Acid-Base Buffers

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CHEMICAL REACTIONS: ACID-BASE BUFFERS

Short Overview

Acids and bases represent two of the most common classes of compounds. Many studies have been done on these compounds, and their reactions are very important. Perhaps the most important reaction is the one in which an acid and base are combined, resulting in the formation of water (in aqueous solution) and a salt; this reaction is called neutralization.

A buffer solution is a solution that contains both an acid and a salt containing the conjugate base anion in sufficient concentrations so as to maintain a relatively constant pH when either acid or base is added. In this experiment you will prepare a buffer solution and observe its behavior when mixed both with an acid and a base. You will also compare the behavior with that of solutions containing only the acid.

Theory
In his theory of ionization in the 1880’s, Svante Arrhenius defined acids are substances which form H+ and bases as substances which form OH- in water. He further defined a salt as a substance other than an acid or base which forms ions in aqueous solution. Such substances are thus capable of producing an electric current and are called electrolytes. The amount of electricity produced is directly proportional to the concentration of ions in solution.

With regard to electrolytes we have learned previously that strong acids and strong bases ionize completely, and are therefore strong electrolytes because they produce a large electric current. Soluble salts are the other type of strong electrolytes. We also learned that weak acids and weak bases ionize only partially in solution, producing smaller quantities of current; these substances are called weak electrolytes. Materials which do not produce an electric current are called nonelectrolytes. To complete our understanding, we concluded that strong electrolytes exist primarily as ions in solution, while weak electrolytes exist as both ions and molecules in solution. Nonelectrolytes must exist as polar molecules only in solution.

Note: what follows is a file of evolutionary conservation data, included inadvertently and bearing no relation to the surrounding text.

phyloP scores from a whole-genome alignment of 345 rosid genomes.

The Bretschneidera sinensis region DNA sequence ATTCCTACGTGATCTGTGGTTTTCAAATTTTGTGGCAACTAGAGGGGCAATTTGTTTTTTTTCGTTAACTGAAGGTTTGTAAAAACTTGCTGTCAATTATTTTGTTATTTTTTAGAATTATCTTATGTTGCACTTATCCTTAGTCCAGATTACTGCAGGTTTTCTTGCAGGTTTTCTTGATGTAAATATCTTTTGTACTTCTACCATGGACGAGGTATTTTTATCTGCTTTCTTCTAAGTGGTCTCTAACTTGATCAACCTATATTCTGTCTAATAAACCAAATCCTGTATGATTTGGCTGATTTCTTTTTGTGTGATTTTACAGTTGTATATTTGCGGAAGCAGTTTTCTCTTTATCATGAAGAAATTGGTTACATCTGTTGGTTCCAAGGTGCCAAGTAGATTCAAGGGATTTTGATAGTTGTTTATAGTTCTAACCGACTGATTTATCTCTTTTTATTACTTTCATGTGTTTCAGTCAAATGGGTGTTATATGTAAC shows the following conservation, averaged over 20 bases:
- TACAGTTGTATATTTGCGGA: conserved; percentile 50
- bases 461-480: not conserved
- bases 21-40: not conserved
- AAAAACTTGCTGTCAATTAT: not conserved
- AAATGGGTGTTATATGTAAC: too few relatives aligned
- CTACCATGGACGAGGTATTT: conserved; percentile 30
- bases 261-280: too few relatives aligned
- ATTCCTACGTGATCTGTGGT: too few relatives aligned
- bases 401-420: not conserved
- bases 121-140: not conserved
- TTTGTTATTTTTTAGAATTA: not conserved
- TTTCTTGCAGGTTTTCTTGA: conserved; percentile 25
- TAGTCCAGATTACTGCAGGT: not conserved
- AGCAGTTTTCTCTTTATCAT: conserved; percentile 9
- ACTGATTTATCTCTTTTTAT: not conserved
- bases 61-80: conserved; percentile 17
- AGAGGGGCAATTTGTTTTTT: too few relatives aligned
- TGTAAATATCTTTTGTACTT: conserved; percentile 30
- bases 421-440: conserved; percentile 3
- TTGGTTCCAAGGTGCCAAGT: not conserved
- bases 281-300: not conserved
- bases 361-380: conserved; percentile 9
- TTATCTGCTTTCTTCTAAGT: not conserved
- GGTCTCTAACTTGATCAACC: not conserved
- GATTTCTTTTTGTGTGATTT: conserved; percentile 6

While it is useful, the Arrhenius definition of acids and bases is limited to aqueous solutions. This may seem insignificant to a student in introductory chemistry or general chemistry, but it imposes restrictions for understanding more advanced topics. As such, we now introduce two additional definitions of acids and bases, which expand our understanding.

| | |Acid | |Base | | | | | | | |Arrhenius | |forms H+ in water | |forms OH- in water | |Brønsted-Lowry | |donates H+ (proton) to base | |accepts H+ (proton) from acid | |Lewis | |accepts electron pair from base | |donates electron pair to acid |

The Brønsted-Lowry concept of acids and bases was introduced by Johannes Brønsted and Thomas Lowry in 1923, and led to an understanding of many proton transfer reactions observed to occur in both non-aqueous and aqueous solutions. Gilbert Newton Lewis quickly recognized that a substance which is a proton acceptor must also be one which contains an unshared valence electron pair to accept the positive charge. He therefore proposed his own theory of acids and bases based upon electron transfer rather than proton transfer. The Lewis acid-base concept is the most general and allows us to understand reactions which may not involve proton transfer. However, the Brønsted-Lowry concept provides the simplest description of acid-base buffer solutions, and it is this one which we will utilize in further discussion....
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